When it’s time to work, the arrogant person vanishes. They’ll probably probably make up a lame excuse, such as the need to use the restroom, and then simply vanish for as long as they feel like it.
They may exaggerate or adamantly lie about the outcomes of their efforts. These people always pretend to be better than everyone else around them.
Their attitude toward incompetence or failures is that if the task wasn’t accomplished, it was because everyone else was slacking and the team was responsible for dragging them down.
How to deal with an arrogant person
Cultivate mindful awareness of your surroundings. Whatever you choose to do, do it with intent, thoughtfulness, and as much compassion as possible.
People who are arrogant cause others to lose their heads and become the worst versions of themselves.
Analyze how you respond with consideration for yourself and keep a specific goal in mind. Instead of getting played by someone, become the key player of your own game.
Compassion is important, but just don’t try to help the person. Superiority complexes vary from low self-esteem to an insatiable desire for appreciation to a lack of compassion for those who seem to be less successful.
Embrace the facts
Embrace the fact that the arrogant person does truly feel superior. More importantly, know that recognizing someone else’s sense of superiority does not imply that you should feel inferior. They have a dilemma that is much more troubling than yours. Consider it a game that you have the choice of not playing.
Be direct in communication
Be direct in your communication. It’s sometimes a good idea to tell the arrogant person how they made you feel. It’s a good idea to tell an arrogant person that, no one is all-knowing, and no one can declare to possess the ultimate truth. Do not hold back if it won’t affect you afterward.
Get a third party involved
Also include moderator or a larger group of individuals. Direct engagement can end up backfiring, which is why introducing in a third party to help dissipate the situation is a good idea. Stand up for yourself without being spiteful and seek the help you need. You may need to find people to back you up and unite against an exceptionally dangerous arrogant person at times.
While we may not be able to hand-pick who we work with or interact with, we should set appropriate boundaries. Set boundaries to minimize the damage you face at the hands of an arrogant person. Determine a time limit before you meet with an arrogant person and also what topics you will discuss prior to meeting with them.
This is the last resort. When you find that all else has failed you will have to cut ties. Nobody, whether it be in a professional or personal partnership, should have to keep quiet and suffer silently.
If you find yourself unable to maintain a safe distance even after your best efforts, it may as well be time to consider cutting all ties.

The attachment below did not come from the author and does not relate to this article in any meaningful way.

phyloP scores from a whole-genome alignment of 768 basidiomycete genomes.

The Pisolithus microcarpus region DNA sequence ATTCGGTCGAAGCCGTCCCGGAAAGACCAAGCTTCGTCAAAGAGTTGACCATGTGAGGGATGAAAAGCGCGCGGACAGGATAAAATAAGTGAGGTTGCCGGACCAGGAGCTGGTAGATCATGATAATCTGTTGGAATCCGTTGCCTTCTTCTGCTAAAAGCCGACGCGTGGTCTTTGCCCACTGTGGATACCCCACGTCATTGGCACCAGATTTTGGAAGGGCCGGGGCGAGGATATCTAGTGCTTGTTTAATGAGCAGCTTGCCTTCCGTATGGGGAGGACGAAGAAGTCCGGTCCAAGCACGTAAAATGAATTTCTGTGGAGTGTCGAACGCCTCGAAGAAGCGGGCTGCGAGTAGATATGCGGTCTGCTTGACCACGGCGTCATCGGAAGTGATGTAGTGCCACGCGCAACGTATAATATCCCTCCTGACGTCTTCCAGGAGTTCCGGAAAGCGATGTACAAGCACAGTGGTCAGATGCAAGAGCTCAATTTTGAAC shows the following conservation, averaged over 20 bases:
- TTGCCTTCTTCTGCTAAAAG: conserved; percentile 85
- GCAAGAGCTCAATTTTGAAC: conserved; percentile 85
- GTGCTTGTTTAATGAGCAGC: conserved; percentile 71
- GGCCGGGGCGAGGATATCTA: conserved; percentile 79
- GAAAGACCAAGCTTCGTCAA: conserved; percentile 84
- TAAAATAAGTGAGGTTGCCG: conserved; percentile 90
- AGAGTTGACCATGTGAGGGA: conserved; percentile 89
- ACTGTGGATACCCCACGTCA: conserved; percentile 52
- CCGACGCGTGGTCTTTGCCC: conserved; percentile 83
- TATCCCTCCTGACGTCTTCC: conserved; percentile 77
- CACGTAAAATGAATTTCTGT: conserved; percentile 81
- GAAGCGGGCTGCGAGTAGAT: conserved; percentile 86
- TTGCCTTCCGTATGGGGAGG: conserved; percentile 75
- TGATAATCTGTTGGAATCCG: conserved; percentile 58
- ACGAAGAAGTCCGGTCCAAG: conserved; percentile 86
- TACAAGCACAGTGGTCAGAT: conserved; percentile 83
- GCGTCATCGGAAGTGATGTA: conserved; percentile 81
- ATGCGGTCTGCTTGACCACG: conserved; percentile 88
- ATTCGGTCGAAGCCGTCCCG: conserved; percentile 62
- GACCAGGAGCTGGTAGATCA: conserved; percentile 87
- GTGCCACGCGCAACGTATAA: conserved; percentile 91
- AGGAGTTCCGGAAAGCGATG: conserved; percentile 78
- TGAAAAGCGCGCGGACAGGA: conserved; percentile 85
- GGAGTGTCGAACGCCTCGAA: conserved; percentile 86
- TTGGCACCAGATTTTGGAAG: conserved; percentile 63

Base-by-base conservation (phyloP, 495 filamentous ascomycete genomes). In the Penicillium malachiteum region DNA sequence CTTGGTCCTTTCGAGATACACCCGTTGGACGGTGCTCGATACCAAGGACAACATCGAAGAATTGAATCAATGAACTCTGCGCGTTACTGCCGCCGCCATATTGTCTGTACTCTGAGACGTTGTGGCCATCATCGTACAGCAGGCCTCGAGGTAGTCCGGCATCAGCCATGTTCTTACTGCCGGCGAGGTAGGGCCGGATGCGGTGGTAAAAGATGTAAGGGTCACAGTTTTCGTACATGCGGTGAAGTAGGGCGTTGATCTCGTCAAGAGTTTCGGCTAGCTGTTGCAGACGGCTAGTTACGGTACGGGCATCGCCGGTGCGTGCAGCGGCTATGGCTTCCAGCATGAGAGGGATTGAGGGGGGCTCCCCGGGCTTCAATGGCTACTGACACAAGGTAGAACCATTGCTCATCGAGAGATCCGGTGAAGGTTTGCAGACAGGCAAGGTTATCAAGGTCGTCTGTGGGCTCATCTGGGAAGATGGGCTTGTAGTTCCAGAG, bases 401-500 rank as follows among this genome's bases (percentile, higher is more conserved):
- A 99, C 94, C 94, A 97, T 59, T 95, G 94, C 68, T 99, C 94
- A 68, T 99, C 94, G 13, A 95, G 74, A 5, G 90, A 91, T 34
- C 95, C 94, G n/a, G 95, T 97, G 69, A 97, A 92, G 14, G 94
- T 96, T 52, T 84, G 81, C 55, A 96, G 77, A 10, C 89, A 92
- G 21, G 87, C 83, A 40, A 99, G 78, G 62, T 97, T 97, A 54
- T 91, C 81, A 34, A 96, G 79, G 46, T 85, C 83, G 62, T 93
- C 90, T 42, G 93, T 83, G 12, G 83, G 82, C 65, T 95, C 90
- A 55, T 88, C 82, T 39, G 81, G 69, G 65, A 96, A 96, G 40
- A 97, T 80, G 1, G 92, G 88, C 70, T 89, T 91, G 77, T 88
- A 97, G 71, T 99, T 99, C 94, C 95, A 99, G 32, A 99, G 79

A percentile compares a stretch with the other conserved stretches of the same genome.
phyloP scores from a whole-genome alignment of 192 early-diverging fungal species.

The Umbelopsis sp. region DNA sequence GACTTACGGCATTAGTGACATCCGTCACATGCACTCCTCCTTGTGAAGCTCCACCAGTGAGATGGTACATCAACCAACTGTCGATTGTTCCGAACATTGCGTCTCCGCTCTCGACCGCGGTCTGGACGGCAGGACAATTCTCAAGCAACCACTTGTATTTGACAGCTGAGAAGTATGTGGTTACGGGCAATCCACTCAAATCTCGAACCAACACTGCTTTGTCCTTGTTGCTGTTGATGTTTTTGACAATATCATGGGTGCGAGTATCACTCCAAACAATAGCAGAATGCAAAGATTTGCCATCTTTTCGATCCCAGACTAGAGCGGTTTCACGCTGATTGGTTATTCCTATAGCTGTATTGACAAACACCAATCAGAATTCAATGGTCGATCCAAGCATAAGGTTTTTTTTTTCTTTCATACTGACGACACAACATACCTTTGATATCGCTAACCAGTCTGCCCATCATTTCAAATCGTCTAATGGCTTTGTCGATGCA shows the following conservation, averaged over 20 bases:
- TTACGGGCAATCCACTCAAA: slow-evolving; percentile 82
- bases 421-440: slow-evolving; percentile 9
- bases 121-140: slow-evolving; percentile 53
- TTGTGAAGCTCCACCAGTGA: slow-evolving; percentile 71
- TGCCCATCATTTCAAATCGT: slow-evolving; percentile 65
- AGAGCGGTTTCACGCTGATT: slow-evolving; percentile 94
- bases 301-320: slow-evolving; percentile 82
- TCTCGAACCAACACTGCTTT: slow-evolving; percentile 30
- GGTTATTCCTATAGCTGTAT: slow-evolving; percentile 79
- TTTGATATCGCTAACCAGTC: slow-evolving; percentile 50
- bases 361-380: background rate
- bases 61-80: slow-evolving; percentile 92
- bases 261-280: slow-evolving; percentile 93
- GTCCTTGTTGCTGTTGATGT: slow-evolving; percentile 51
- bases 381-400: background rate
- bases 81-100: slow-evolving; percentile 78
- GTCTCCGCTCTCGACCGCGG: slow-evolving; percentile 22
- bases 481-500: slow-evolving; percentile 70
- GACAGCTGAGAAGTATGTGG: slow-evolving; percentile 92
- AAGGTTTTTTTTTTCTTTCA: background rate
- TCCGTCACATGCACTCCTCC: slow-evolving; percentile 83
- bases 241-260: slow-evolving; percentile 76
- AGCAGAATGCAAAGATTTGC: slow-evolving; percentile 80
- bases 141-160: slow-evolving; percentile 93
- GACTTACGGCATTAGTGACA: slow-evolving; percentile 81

In this article we explored the characteristics of an arrogant personality and how to spot an arrogant person. We also looked at ways to deal with arrogant people. If you have any questions or queries please reach out to us!
If you’ve enjoyed the ”Arrogant Personality” you should take a look at ”The Cynical Personality” too.
Frequently Asked Questions: Arrogant Personality Traits
What are the traits of an arrogant person?
They consider themselves to be better than others
They interrupt people mid-conversation
They have a need to be right at all times
They think their appearance matters more than their contribution
You hate weakness of any kind
You have a fake charm but are cruel on the inside
What causes arrogance in a person?
Arrogant people have a strong desire to appear attractive. Another person may feel arrogant or smug over something they believe they do better than you or have which you don’t because they are jealous of your accomplishments or visible lifestyle.
What is an example of arrogance?
If a person thinks that they are above others and knows more than everybody else, or if a person claims he is capable of something he’s not, this is referred to as arrogance. When a person believes he is never wrong, that is an example of arrogance.
Is arrogance positive or negative?
Arrogance has a negative meaning, while confidence has a positive meaning. Confidence is silent, while arrogance seeks to demand reverence from others. People who are arrogant hide their feelings of inferiority. Snobs, excessively proud, obnoxious, patronising, and haughty are all terms used to describe arrogant people.
Are Narcissists arrogant?
A pattern of selfish, arrogant thought and behaviour, a lack of compassion and regard for others, and an overwhelming desire for appreciation are characteristics of narcissistic personality disorder. People with NPD are often described as arrogant, manipulating, self centered, condescending, and challenging by others.
Why is arrogance a bad thing?
It’s critical to maintain awareness because arrogance has the potential to destroy a successful company or group from within. If one member of the team believes they are far more valuable than the others and their behavior goes unaddressed, the rest of the group will become less willing to participate and express their personal thoughts.